Simpler rules on calculating holiday pay entitlement for part time or irregular hours workers have been introduced at the start of this year, GP practices are being reminded.
The reforms mean employers will go back to the previous system where holiday entitlement accrues at 12.07% of hours worked in each pay period (the frequency at which workers get paid), also called the 12.07% method.
This will apply for holiday years beginning on or after 1 April 2024.
The standard way for employers to calculate holiday pay was changed in 2022 following a Supreme Court ruling in the case of Harpur Trust v Brazel, which involved a term-time music teacher on a zero hours contract.
The court judged that every worker, including those that work only part of the year, should receive at least 5.6 weeks’ paid holiday matching the entitlement of employees who work all year round.
It also ruled that the 12.07% method to calculate holiday entitlement, common practice among employers, should no longer be used.
This forced organisations, including GP practices, to switch to a more complex – and in some cases, unfair – way of calculating holiday called the calendar week method.
However, following a consultation carried out by the Department for Business, Energy and Industrial Strategy last year, the rules have reverted back to employers being able to use the 12.07% method.
New provisions in The Employment Rights (Amendment, Revocation and Transitional Provision) Regulations 2023, which came into force on 1 January 2024, also mean that rolled up holiday pay is allowable again for part year and irregular hours workers that want to be paid for any accrued holiday rather than take it.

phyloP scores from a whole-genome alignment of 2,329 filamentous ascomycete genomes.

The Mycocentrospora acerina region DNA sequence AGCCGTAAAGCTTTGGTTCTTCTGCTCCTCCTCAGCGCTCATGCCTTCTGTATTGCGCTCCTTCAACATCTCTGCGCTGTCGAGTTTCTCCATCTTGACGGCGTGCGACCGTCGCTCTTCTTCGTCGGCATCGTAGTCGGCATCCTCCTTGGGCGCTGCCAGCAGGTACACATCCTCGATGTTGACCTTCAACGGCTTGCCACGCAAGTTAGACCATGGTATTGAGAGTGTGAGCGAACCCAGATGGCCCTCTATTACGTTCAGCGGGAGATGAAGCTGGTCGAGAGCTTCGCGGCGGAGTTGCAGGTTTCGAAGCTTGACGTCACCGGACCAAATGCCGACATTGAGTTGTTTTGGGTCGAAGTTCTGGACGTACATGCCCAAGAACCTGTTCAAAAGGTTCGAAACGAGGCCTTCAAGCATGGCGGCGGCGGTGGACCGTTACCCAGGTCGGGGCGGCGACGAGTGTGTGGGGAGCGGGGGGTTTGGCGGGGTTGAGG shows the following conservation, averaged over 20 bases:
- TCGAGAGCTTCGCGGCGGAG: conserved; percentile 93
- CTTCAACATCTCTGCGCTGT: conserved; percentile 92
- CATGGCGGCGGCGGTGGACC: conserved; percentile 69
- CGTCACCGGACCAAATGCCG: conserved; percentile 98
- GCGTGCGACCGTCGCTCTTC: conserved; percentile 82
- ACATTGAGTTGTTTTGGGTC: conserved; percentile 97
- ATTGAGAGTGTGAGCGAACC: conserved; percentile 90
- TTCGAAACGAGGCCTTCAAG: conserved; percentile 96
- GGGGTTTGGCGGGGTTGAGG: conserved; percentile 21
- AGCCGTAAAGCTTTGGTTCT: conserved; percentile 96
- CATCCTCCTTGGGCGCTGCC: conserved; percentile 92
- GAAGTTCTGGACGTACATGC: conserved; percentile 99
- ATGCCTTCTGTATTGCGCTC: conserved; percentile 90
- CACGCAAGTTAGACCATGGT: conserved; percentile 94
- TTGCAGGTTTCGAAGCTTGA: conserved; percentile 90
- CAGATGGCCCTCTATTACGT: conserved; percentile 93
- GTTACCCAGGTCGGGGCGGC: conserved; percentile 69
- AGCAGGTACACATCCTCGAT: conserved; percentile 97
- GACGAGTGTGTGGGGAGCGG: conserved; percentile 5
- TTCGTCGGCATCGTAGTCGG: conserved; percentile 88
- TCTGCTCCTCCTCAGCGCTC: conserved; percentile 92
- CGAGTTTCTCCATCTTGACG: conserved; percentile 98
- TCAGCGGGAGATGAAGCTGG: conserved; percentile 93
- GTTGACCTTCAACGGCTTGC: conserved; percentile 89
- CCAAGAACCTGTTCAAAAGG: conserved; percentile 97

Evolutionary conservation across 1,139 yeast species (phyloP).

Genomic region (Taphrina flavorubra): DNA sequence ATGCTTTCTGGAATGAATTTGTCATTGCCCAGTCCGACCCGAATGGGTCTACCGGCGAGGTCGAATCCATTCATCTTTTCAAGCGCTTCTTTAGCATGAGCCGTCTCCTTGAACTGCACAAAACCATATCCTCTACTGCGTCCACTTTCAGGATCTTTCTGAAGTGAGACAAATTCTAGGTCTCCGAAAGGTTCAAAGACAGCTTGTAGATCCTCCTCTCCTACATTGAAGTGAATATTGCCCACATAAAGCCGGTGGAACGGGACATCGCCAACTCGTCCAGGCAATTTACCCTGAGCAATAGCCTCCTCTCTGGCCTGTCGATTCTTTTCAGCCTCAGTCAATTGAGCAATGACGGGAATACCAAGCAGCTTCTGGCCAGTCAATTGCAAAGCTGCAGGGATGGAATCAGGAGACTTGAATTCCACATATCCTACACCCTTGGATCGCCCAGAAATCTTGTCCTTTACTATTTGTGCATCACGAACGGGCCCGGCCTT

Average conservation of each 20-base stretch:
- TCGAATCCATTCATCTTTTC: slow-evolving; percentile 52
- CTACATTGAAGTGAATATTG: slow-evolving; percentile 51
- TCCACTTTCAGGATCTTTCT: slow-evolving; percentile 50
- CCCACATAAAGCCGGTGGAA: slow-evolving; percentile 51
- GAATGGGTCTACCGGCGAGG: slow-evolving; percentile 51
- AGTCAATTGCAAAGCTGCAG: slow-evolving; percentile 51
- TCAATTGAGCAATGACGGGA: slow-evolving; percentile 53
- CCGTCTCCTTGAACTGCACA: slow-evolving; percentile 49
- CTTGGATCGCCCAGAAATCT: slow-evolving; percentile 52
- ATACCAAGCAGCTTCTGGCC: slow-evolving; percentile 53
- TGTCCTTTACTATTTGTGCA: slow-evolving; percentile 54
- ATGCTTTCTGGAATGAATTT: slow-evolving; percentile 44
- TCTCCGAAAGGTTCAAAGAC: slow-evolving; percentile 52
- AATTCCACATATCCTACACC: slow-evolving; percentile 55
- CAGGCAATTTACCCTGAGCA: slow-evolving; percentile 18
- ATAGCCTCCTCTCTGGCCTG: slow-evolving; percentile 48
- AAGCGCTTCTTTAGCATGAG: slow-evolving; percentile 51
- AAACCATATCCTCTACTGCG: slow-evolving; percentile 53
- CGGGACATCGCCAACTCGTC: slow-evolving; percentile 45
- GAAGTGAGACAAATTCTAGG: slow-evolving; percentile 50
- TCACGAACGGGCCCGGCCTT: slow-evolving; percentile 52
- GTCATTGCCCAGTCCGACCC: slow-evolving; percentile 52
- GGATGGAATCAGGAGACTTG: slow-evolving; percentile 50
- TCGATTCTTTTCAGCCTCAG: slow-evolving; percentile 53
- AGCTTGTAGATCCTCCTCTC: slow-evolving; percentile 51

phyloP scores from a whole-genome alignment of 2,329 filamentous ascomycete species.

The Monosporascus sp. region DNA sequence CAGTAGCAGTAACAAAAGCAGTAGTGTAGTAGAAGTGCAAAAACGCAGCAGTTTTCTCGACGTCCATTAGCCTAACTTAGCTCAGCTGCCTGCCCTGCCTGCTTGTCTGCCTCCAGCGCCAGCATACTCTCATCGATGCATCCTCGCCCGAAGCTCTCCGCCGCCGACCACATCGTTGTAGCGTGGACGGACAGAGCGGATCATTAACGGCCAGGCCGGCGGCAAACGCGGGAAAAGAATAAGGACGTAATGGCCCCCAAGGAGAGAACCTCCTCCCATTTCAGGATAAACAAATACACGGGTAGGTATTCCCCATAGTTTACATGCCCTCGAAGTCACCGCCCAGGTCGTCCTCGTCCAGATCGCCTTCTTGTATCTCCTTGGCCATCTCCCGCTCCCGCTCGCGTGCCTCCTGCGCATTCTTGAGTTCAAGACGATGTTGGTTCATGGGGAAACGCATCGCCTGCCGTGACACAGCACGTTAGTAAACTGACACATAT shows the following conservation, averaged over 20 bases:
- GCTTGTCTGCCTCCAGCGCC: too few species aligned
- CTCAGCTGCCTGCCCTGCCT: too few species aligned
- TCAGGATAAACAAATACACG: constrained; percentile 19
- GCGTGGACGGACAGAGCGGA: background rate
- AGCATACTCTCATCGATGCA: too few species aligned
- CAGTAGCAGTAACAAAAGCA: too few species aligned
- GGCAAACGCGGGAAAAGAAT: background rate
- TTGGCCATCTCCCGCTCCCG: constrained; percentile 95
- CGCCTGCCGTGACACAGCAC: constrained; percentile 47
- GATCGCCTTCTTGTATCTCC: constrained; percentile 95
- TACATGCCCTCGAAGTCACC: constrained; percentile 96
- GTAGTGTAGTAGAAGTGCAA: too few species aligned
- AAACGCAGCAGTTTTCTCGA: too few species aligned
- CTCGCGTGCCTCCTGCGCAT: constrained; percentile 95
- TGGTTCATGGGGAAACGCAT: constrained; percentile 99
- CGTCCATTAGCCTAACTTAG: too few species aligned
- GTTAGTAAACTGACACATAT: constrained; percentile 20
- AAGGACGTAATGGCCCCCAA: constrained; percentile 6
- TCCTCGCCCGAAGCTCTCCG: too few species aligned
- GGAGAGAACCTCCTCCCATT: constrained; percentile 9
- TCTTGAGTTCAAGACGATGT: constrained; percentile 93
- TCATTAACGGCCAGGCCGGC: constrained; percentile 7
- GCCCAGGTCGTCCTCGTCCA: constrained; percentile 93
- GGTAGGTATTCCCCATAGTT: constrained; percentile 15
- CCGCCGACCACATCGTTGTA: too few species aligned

And also from 1 January, workers can no longer accrue Covid carryover leave.
Under a temporary rule introduced in 2020, workers could carry over untaken leave into the next two years if they could not take it because their work was affected by coronavirus.
However, that law has now been scrapped. Any Covid carryover leave accrued prior to 1 January this year must be used by 31 March 2024 or be lost.
‘Workers whose employment terminates on or before 31 March 2024 are able to claim any pay in lieu of any remaining entitlement they were unable to use due to the effects of coronavirus,’ Government guidance has said.
Liz Willett Chartered MCIPD, head of business partnership at Kraft HR Consulting Ltd said the change to the way holiday pay is calculated is important news for GP practices.
‘The 12.07% is a return to a more straightforward method of calculation and the permitting of rolled up holiday pay is a step further. ‘
She warned that where practices do use rolled up holiday pay it’s important they remember that ‘the pay slip should specify holiday pay as a separate line on the pay advice’.